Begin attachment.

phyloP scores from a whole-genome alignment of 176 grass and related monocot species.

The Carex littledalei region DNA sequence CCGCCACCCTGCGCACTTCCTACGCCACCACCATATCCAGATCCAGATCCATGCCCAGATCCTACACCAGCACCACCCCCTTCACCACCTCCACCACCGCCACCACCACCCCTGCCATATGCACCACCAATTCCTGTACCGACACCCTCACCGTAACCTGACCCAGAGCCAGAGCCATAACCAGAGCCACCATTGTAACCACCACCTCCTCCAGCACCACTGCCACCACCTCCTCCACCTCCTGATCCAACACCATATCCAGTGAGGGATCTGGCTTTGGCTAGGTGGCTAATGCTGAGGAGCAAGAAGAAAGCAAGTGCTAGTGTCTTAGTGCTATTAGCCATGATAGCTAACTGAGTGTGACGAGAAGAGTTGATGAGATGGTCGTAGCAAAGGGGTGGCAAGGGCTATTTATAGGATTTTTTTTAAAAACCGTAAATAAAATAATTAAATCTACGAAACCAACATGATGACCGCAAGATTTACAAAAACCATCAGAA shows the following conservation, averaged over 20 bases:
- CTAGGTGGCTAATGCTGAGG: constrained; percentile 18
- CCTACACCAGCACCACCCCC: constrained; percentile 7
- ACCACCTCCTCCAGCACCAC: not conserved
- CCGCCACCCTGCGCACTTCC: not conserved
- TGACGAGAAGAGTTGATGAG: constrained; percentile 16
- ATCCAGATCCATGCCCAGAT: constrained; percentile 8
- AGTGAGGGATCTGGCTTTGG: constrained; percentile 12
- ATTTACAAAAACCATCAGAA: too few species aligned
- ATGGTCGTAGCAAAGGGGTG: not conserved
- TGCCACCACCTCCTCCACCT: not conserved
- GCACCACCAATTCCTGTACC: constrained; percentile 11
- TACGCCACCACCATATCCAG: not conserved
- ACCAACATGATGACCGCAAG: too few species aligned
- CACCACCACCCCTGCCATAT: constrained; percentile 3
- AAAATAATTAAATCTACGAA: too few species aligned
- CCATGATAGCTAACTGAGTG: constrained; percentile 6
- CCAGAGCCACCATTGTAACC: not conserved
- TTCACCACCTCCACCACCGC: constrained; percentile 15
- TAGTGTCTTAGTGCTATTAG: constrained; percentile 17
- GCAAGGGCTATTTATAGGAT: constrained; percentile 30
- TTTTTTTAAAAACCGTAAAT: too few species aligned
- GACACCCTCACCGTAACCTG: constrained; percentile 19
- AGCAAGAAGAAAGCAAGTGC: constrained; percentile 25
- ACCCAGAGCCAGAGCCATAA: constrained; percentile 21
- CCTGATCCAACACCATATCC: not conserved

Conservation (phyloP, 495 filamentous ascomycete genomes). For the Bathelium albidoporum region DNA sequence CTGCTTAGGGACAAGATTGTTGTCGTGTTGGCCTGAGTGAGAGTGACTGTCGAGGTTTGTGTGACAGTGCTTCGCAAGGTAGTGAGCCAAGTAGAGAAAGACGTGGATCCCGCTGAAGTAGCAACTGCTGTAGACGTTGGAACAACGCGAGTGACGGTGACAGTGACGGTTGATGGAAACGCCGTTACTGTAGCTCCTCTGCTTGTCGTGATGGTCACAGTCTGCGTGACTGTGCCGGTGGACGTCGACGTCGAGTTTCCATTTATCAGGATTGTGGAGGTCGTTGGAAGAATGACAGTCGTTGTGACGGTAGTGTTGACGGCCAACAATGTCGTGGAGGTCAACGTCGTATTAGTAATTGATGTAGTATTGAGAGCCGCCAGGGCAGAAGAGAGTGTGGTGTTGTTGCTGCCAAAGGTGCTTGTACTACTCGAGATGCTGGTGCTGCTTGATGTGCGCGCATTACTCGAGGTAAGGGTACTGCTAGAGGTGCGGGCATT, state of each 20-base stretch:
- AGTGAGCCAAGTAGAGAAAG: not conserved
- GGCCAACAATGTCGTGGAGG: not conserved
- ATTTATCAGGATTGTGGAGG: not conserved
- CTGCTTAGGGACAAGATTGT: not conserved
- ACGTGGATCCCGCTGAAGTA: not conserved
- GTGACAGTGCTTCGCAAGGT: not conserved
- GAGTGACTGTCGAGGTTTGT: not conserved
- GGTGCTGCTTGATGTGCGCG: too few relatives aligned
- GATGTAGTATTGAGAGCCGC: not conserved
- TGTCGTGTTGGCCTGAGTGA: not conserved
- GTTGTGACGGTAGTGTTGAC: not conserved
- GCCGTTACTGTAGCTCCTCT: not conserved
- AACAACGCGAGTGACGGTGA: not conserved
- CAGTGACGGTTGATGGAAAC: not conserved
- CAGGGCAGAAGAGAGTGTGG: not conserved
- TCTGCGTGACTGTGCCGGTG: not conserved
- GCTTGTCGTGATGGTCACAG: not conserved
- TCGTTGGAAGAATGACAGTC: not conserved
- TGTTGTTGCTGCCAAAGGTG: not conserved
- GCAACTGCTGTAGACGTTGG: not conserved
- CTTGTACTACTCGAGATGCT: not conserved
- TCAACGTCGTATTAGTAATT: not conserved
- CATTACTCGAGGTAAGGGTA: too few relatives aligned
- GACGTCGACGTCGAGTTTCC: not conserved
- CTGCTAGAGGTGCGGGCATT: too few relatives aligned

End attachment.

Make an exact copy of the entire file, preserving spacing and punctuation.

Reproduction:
phyloP scores from a whole-genome alignment of 176 grass and related monocot species.

The Carex littledalei region DNA sequence CCGCCACCCTGCGCACTTCCTACGCCACCACCATATCCAGATCCAGATCCATGCCCAGATCCTACACCAGCACCACCCCCTTCACCACCTCCACCACCGCCACCACCACCCCTGCCATATGCACCACCAATTCCTGTACCGACACCCTCACCGTAACCTGACCCAGAGCCAGAGCCATAACCAGAGCCACCATTGTAACCACCACCTCCTCCAGCACCACTGCCACCACCTCCTCCACCTCCTGATCCAACACCATATCCAGTGAGGGATCTGGCTTTGGCTAGGTGGCTAATGCTGAGGAGCAAGAAGAAAGCAAGTGCTAGTGTCTTAGTGCTATTAGCCATGATAGCTAACTGAGTGTGACGAGAAGAGTTGATGAGATGGTCGTAGCAAAGGGGTGGCAAGGGCTATTTATAGGATTTTTTTTAAAAACCGTAAATAAAATAATTAAATCTACGAAACCAACATGATGACCGCAAGATTTACAAAAACCATCAGAA shows the following conservation, averaged over 20 bases:
- CTAGGTGGCTAATGCTGAGG: constrained; percentile 18
- CCTACACCAGCACCACCCCC: constrained; percentile 7
- ACCACCTCCTCCAGCACCAC: not conserved
- CCGCCACCCTGCGCACTTCC: not conserved
- TGACGAGAAGAGTTGATGAG: constrained; percentile 16
- ATCCAGATCCATGCCCAGAT: constrained; percentile 8
- AGTGAGGGATCTGGCTTTGG: constrained; percentile 12
- ATTTACAAAAACCATCAGAA: too few species aligned
- ATGGTCGTAGCAAAGGGGTG: not conserved
- TGCCACCACCTCCTCCACCT: not conserved
- GCACCACCAATTCCTGTACC: constrained; percentile 11
- TACGCCACCACCATATCCAG: not conserved
- ACCAACATGATGACCGCAAG: too few species aligned
- CACCACCACCCCTGCCATAT: constrained; percentile 3
- AAAATAATTAAATCTACGAA: too few species aligned
- CCATGATAGCTAACTGAGTG: constrained; percentile 6
- CCAGAGCCACCATTGTAACC: not conserved
- TTCACCACCTCCACCACCGC: constrained; percentile 15
- TAGTGTCTTAGTGCTATTAG: constrained; percentile 17
- GCAAGGGCTATTTATAGGAT: constrained; percentile 30
- TTTTTTTAAAAACCGTAAAT: too few species aligned
- GACACCCTCACCGTAACCTG: constrained; percentile 19
- AGCAAGAAGAAAGCAAGTGC: constrained; percentile 25
- ACCCAGAGCCAGAGCCATAA: constrained; percentile 21
- CCTGATCCAACACCATATCC: not conserved

Conservation (phyloP, 495 filamentous ascomycete genomes). For the Bathelium albidoporum region DNA sequence CTGCTTAGGGACAAGATTGTTGTCGTGTTGGCCTGAGTGAGAGTGACTGTCGAGGTTTGTGTGACAGTGCTTCGCAAGGTAGTGAGCCAAGTAGAGAAAGACGTGGATCCCGCTGAAGTAGCAACTGCTGTAGACGTTGGAACAACGCGAGTGACGGTGACAGTGACGGTTGATGGAAACGCCGTTACTGTAGCTCCTCTGCTTGTCGTGATGGTCACAGTCTGCGTGACTGTGCCGGTGGACGTCGACGTCGAGTTTCCATTTATCAGGATTGTGGAGGTCGTTGGAAGAATGACAGTCGTTGTGACGGTAGTGTTGACGGCCAACAATGTCGTGGAGGTCAACGTCGTATTAGTAATTGATGTAGTATTGAGAGCCGCCAGGGCAGAAGAGAGTGTGGTGTTGTTGCTGCCAAAGGTGCTTGTACTACTCGAGATGCTGGTGCTGCTTGATGTGCGCGCATTACTCGAGGTAAGGGTACTGCTAGAGGTGCGGGCATT, state of each 20-base stretch:
- AGTGAGCCAAGTAGAGAAAG: not conserved
- GGCCAACAATGTCGTGGAGG: not conserved
- ATTTATCAGGATTGTGGAGG: not conserved
- CTGCTTAGGGACAAGATTGT: not conserved
- ACGTGGATCCCGCTGAAGTA: not conserved
- GTGACAGTGCTTCGCAAGGT: not conserved
- GAGTGACTGTCGAGGTTTGT: not conserved
- GGTGCTGCTTGATGTGCGCG: too few relatives aligned
- GATGTAGTATTGAGAGCCGC: not conserved
- TGTCGTGTTGGCCTGAGTGA: not conserved
- GTTGTGACGGTAGTGTTGAC: not conserved
- GCCGTTACTGTAGCTCCTCT: not conserved
- AACAACGCGAGTGACGGTGA: not conserved
- CAGTGACGGTTGATGGAAAC: not conserved
- CAGGGCAGAAGAGAGTGTGG: not conserved
- TCTGCGTGACTGTGCCGGTG: not conserved
- GCTTGTCGTGATGGTCACAG: not conserved
- TCGTTGGAAGAATGACAGTC: not conserved
- TGTTGTTGCTGCCAAAGGTG: not conserved
- GCAACTGCTGTAGACGTTGG: not conserved
- CTTGTACTACTCGAGATGCT: not conserved
- TCAACGTCGTATTAGTAATT: not conserved
- CATTACTCGAGGTAAGGGTA: too few relatives aligned
- GACGTCGACGTCGAGTTTCC: not conserved
- CTGCTAGAGGTGCGGGCATT: too few relatives aligned